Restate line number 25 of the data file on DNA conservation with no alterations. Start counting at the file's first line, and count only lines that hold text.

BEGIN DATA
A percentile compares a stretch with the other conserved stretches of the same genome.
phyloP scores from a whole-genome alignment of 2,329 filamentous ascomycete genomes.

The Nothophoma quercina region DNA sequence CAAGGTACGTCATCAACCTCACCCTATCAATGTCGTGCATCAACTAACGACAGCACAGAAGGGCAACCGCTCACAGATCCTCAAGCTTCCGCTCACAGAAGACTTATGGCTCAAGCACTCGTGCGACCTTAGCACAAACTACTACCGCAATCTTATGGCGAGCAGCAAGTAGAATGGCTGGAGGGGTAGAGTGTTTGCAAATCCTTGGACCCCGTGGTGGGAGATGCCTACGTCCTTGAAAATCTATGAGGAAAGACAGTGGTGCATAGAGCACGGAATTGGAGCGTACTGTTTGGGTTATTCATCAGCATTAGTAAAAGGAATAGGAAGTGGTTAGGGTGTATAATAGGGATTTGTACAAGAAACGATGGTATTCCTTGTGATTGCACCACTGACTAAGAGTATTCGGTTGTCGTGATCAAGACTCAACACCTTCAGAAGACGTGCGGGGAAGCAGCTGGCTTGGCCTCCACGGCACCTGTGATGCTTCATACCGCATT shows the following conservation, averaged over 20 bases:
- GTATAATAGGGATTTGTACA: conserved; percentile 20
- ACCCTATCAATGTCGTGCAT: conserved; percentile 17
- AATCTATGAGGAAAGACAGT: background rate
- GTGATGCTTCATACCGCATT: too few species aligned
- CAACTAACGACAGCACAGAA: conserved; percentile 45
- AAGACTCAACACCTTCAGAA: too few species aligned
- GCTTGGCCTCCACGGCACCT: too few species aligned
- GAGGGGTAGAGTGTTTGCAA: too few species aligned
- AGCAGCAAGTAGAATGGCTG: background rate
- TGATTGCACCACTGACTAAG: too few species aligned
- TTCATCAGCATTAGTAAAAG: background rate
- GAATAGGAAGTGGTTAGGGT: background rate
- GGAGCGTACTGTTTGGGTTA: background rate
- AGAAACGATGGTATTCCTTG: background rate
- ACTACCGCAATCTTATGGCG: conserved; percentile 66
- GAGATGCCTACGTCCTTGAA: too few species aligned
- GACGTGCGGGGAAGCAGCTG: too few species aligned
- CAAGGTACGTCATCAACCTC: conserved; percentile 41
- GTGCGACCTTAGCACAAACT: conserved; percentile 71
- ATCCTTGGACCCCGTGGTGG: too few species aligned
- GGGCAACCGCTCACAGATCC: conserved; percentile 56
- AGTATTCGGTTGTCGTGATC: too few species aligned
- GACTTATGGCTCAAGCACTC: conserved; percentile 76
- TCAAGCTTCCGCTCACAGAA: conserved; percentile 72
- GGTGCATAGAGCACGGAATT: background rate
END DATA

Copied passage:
- AGTATTCGGTTGTCGTGATC: too few species aligned